China: Culture of eating dog meat

Dog meat is not as common as beef or pork in China. However, it can be found in every nook and corner of China. The Chinese have been eating for more than a few thousands years. In China, there are laws being drafted to ban the eating of dog meat. It is a rather controversial law, and I don’t see how such law could be enforced in China if it is passed as I don’t think China is ready for such a law at present … maybe another 10 years.

Personally, I have no strong opinion this matter. I have never eaten dog meat, and have no intention of eating it as I am hardly adventurous when it comes to eating meat, though I did taste turtle, wild boar, deer and squirrel meat previously.  I intend to stick to having cattle, poultry and fish for meat in my diet, and not dog, kangaroo, ostrich, whale, crocodile, rabbit, civet etc.

There is no health hazard in consuming dog meat in well run dog farm. Thus, why should it be banned?  I believe one of the reasons is dog lovers in China today form a significant part of the influential middle class. They love the pets dearly, and develop emotional bond with their pet dogs.  Many would squirm at the thought of dogs being made food for human and agitated for new law on eating of dog meat. Another reason is that there are also certain people in China who looks to the West for standard in the civilization and want China to emulate Western practices.

One issue that need to look into is the freedom issue. In a way it is a paradoxical that introduction of Western practice lead to curb on freedom , as the ban on eating of dog meat as being promoted by one group, infringe upon the freedoms of others who want to eat dog meat.

China: Culture of eating dog meat  

By Bu Huang Jingjing |  Tuesday, April 19, 2011

22 views

 

Animal-rights activists are barking mad over news that trickled out over the weekend involving a truck full of 520 dogs that was stopped Friday on a highway en route to a slaughterhouse.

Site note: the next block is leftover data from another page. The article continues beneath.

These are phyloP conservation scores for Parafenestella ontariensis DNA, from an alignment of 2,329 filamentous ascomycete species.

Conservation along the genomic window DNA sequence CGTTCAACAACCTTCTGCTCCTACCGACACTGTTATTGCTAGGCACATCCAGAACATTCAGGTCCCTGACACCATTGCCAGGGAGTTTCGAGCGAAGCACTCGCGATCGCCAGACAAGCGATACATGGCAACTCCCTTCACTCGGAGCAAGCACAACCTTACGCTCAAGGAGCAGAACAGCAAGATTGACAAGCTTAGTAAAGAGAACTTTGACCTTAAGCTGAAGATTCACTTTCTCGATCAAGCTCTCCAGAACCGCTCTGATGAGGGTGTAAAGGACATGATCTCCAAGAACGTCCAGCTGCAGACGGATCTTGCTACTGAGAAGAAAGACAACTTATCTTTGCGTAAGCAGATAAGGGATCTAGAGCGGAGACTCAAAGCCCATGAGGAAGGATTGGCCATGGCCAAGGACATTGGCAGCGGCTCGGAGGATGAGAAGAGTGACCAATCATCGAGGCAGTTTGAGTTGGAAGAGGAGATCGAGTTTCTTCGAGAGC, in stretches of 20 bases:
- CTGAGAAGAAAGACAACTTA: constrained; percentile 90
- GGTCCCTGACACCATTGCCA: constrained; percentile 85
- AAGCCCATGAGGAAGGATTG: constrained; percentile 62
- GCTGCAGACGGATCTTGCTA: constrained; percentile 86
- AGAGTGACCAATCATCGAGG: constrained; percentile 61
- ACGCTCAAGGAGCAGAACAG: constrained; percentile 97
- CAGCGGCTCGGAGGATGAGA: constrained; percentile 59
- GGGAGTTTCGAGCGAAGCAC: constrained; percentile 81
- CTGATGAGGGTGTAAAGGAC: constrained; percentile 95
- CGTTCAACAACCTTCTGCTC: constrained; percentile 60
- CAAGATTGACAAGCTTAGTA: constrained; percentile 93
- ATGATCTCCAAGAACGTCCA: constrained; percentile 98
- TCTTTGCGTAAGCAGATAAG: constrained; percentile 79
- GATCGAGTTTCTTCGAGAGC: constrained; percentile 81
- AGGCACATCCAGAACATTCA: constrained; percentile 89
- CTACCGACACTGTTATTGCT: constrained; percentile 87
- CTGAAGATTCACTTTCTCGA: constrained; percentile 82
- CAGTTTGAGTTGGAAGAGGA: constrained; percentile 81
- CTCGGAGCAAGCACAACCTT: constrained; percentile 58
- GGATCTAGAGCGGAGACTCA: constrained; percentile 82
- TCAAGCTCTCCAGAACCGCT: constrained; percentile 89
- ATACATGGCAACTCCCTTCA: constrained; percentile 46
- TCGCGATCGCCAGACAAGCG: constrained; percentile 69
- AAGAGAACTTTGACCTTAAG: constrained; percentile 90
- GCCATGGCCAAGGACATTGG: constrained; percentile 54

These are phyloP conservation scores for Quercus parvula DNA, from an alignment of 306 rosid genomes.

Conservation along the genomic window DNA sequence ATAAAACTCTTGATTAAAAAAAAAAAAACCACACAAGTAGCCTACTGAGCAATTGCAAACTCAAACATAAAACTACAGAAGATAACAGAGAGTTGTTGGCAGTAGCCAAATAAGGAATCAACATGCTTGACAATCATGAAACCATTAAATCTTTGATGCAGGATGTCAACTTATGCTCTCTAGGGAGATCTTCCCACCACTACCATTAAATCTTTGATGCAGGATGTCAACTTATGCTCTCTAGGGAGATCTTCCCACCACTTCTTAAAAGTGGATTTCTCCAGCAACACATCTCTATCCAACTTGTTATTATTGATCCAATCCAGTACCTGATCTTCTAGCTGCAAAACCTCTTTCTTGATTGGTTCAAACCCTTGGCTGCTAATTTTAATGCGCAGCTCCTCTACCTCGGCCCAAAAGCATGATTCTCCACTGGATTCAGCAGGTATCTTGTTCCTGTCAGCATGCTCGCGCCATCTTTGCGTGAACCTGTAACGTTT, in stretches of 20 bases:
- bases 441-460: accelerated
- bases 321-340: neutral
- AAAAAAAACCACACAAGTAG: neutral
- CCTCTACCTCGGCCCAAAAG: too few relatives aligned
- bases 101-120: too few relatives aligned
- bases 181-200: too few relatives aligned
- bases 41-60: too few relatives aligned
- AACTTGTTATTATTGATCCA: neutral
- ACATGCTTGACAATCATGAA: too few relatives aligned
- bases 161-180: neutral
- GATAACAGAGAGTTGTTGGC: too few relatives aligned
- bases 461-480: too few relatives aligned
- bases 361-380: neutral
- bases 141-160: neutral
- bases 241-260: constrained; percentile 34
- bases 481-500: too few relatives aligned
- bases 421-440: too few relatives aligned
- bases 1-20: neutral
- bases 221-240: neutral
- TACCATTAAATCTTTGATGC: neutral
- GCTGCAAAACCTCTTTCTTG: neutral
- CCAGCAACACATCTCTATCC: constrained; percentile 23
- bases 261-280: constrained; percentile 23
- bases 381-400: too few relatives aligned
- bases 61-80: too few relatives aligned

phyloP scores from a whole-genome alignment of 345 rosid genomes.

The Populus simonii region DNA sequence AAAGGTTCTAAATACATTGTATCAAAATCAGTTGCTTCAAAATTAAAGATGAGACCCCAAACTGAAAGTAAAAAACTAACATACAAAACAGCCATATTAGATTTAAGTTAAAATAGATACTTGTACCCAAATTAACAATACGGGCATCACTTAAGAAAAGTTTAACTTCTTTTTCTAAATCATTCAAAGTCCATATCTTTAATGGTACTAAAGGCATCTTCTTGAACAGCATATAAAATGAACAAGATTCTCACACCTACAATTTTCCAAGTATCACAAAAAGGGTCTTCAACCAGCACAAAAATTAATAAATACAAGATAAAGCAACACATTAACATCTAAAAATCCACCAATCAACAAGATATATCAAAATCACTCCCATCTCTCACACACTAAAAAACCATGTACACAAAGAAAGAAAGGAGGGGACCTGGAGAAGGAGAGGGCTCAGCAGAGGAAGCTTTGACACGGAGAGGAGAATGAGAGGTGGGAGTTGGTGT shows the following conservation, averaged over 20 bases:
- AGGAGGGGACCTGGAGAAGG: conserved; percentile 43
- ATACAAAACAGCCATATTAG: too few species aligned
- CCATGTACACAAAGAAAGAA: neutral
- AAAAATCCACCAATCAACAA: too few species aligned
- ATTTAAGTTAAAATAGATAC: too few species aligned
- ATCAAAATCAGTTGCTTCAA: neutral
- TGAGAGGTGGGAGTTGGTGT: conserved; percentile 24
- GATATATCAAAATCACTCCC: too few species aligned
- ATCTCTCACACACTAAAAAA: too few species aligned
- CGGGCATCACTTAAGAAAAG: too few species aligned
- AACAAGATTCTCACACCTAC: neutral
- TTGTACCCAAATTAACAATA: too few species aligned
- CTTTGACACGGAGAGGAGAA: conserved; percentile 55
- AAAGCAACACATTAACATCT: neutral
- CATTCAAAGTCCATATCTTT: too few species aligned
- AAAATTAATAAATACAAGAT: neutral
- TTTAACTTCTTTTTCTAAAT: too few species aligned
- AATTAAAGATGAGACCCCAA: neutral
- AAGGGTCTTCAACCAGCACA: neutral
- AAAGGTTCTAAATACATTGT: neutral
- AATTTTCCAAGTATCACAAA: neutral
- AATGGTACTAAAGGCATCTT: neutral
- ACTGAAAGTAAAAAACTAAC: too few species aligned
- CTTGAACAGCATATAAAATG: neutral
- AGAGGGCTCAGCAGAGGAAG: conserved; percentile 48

Discussion of the issue was rife over the next two days, particularly online, with people debating the merits of national laws protecting animals.

  A man surnamed An saw the truck at the Tongzhou section of the Beijing-Harbin expressway at 11 am Friday. Suspecting the dogs were illegally acquired, he forced the truck to stop and asked others for help via his microblog, according to media reports.

  “After overtaking my truck, An’s car abruptly braked, forcing me to make a panicked stop,” Hao Xiaomao, the truck driver, told the Global Times. “It would have been a rear-end collision if I had reacted slower.”

 

Hundreds of dogs being trucked to Chinese restaurants were intercepted by activists

  After seeing An’s blog, hundreds of animal activists began arriving at the scene with mineral water and food. Some celebrities and foreigners were also rumored to have shown up.

  Their presence jammed the highway temporarily and forced police to shut down a nearby exit, according to reports.

  The police later found that Hao had all the necessary paperwork, including regarding animal quarantine and immunity, for the dogs, but activists refused to abandon their rescue effort.

  After nearly 15 hours, the incident ended with a pet company and an environmental conservation foundation co-buying the dogs for about 115,000 yuan ($17,606).

  However, Hao said he still suffered a 20,000-yuan lost due to his failure to deliver the dogs to Jilin Province.

  Accusing the activists of acting improperly, Hao, 33, said, “They were neither the police nor inspectors. Besides, their acts were too dangerous on a highway.”

  “I transported dogs as (I would) pigs, cows and sheep. The country does not ban the consumption of dog meat,” Hao said, adding that the dogs were purchased from their breeders, not stolen.